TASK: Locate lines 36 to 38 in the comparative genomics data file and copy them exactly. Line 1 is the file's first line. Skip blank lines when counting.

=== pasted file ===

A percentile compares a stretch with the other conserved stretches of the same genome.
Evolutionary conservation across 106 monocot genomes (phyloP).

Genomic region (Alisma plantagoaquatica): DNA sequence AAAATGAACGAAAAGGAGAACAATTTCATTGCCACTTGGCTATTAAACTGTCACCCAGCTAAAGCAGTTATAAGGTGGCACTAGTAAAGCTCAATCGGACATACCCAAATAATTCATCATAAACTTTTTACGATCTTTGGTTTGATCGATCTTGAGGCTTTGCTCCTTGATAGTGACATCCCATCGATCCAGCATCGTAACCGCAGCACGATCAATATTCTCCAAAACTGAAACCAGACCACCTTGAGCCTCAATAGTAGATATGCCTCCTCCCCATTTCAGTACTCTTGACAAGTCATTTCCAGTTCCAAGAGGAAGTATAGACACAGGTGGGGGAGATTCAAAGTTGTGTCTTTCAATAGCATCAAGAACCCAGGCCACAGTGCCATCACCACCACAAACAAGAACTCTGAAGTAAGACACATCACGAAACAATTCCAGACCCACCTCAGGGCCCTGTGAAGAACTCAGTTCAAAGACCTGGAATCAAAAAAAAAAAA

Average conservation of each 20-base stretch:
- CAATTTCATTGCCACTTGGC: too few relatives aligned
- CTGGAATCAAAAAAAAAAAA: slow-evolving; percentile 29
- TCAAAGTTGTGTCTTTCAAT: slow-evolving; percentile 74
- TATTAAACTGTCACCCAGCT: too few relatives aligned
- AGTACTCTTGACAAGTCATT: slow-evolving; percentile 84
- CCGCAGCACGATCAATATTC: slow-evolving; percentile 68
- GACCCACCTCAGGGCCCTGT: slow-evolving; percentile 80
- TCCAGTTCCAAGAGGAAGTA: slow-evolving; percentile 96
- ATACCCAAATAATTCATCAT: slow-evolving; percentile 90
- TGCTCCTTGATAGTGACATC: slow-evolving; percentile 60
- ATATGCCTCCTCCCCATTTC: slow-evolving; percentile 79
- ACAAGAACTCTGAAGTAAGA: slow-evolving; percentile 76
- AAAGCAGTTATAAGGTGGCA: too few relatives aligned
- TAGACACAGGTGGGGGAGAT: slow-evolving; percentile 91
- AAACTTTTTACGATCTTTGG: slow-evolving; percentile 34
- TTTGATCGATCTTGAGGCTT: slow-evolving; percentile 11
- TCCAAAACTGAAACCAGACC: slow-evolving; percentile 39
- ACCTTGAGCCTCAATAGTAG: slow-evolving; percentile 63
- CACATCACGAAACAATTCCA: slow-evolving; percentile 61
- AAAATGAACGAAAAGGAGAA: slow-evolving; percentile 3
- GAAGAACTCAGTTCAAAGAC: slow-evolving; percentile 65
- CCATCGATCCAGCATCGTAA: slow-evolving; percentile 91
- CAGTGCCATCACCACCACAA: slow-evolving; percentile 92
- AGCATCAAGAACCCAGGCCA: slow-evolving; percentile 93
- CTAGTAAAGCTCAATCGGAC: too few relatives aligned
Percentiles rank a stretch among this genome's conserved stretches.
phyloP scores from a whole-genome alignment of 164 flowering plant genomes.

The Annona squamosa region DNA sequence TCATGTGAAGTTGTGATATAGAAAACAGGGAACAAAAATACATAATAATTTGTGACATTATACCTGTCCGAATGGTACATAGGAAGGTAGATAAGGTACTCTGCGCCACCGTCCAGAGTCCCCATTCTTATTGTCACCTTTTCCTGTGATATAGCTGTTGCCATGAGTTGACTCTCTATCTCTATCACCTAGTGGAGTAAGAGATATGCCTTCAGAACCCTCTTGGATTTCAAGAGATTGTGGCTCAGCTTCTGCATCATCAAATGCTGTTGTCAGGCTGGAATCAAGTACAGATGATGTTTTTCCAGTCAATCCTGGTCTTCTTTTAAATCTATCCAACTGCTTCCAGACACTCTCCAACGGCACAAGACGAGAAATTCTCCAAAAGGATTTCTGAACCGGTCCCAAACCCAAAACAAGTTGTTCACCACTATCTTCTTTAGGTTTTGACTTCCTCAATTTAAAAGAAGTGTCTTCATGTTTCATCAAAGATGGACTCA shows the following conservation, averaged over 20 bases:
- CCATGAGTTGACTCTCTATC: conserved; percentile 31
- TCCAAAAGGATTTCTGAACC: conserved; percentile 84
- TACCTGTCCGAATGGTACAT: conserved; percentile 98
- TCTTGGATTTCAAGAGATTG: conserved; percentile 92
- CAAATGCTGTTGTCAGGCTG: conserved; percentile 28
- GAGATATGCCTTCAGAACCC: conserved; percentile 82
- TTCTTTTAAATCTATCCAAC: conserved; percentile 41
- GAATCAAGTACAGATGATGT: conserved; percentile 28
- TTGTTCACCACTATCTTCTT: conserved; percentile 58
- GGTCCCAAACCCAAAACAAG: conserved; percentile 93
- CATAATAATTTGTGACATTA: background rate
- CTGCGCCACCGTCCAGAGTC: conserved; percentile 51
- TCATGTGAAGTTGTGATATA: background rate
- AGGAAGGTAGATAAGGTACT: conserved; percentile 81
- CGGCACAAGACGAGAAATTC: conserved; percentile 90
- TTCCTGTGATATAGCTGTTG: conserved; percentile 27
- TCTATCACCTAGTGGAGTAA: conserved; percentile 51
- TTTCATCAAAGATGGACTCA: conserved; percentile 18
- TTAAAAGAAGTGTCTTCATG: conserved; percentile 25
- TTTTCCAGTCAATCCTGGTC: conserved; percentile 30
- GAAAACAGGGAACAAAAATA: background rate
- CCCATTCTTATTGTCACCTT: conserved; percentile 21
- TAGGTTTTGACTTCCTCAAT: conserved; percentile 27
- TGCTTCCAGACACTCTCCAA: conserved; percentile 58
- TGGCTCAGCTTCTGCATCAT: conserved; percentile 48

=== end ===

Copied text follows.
- TCTTGGATTTCAAGAGATTG: conserved; percentile 92
- CAAATGCTGTTGTCAGGCTG: conserved; percentile 28
- GAGATATGCCTTCAGAACCC: conserved; percentile 82